Ayanda Dlamini. Image supplied.
Using big data effectively does not include “sifting through” historical data, but rather focusing on the present, according to Ayanda Dlamini, business development manager of LGR Telecommunications.
“Amid the daunting volumes of digitised data now in existence around the world, it is easy for companies to go off-track in their attempts to harness big data,” said Dlamini.
“We see many misconceptions arising about the meaning of the term big data, and the approaches that should be taken to derive business value from it.”
Aside from the large amounts of historical data within enterprise databases, Dlamini said big data also includes new data, which emerges “every second” and originates from multiple external sources.
These include mobile, email and social media and these three sources are where businesses should be looking for strategic insights.
According to Dlamini, using business intelligence (BI) tools to analyse historical data in order to make decisions to take the business forward often leads to inaccurate conclusion. He said data with valuable information lies within the “real world” outside of the business.
“Big data management is about managing the growing volumes, variety, velocity and complexity of global data to determine what customers are saying now, how market sentiments are changing, and how the business should react,” said Dlamini.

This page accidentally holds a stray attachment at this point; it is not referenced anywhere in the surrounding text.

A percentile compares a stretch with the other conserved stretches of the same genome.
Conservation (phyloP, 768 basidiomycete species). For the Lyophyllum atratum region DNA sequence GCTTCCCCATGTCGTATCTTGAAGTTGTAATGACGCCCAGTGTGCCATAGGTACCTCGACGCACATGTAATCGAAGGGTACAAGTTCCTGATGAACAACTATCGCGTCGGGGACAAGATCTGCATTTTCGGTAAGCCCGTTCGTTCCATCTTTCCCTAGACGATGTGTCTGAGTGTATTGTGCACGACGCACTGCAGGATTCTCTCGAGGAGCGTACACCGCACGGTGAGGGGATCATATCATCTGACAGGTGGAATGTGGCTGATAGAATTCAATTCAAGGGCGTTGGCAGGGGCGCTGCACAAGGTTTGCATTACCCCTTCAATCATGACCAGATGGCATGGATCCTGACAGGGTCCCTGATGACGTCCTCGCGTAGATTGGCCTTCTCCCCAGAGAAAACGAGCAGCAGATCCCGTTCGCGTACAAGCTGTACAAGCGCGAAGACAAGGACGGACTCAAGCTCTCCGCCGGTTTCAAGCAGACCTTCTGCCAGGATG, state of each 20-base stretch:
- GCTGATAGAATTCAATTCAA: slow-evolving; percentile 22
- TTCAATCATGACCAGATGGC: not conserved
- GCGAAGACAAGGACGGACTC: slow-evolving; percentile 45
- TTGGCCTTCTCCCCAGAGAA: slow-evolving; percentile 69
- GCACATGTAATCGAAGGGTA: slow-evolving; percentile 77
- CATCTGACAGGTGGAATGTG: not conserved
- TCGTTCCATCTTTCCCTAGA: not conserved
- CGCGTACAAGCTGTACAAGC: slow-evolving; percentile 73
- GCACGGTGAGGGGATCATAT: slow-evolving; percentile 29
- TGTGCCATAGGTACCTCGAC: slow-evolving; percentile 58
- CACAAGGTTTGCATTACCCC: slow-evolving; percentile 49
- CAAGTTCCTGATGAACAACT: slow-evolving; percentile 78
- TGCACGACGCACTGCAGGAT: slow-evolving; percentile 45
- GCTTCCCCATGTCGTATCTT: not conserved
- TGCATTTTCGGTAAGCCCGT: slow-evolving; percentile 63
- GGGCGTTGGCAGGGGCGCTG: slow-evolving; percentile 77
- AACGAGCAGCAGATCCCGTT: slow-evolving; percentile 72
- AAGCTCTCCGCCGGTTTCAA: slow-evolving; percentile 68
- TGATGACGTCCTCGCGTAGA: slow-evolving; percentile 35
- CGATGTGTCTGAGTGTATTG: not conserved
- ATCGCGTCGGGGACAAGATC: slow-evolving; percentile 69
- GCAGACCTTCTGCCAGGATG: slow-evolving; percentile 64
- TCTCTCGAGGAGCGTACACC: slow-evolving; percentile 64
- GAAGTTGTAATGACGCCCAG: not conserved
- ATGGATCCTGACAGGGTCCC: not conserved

“Trends are key to understanding customer behaviour… effective use of big data depends on finding the now in structured and unstructured data.”
Tracking and processing “the now” in big data, it is important for businesses to integrate social media into their BI because social media enables businesses to stay in touch with what customers are saying about both the business in question and its competitors.
Social media also enables the business to consider external factors, which may impact market behavior.
“With advanced big data tools incorporated into their BI systems, they are able to identify changes in the market in near real time, and change their strategy accordingly,” said Dlamini.
Dlamini added: “With vast numbers of customers accessing social media via their smart mobile devices, we are able to increase our understanding beyond their social networks and sentiments to include geographic data too.”
In terms of implementing big data and to use it effectively, Dlamini said it is not necessary for businesses to embark on extensive and costly restructures of their BI systems and data warehouses because it is advisable to start off small by integrating social media application programming interfaces (APIs) into their BI in order to gain immediate insights.
He added that analysing social media data does not necessarily mean a business has to evaluate all the data, but “tap into” what is relevant and what needs attention.
“This may be as simple as how many people have liked your page, blogged about you or tweeted about your product. Determine what component of this unstructured dataset is relevant to your business requires careful strategic planning, however,” said Dlamini.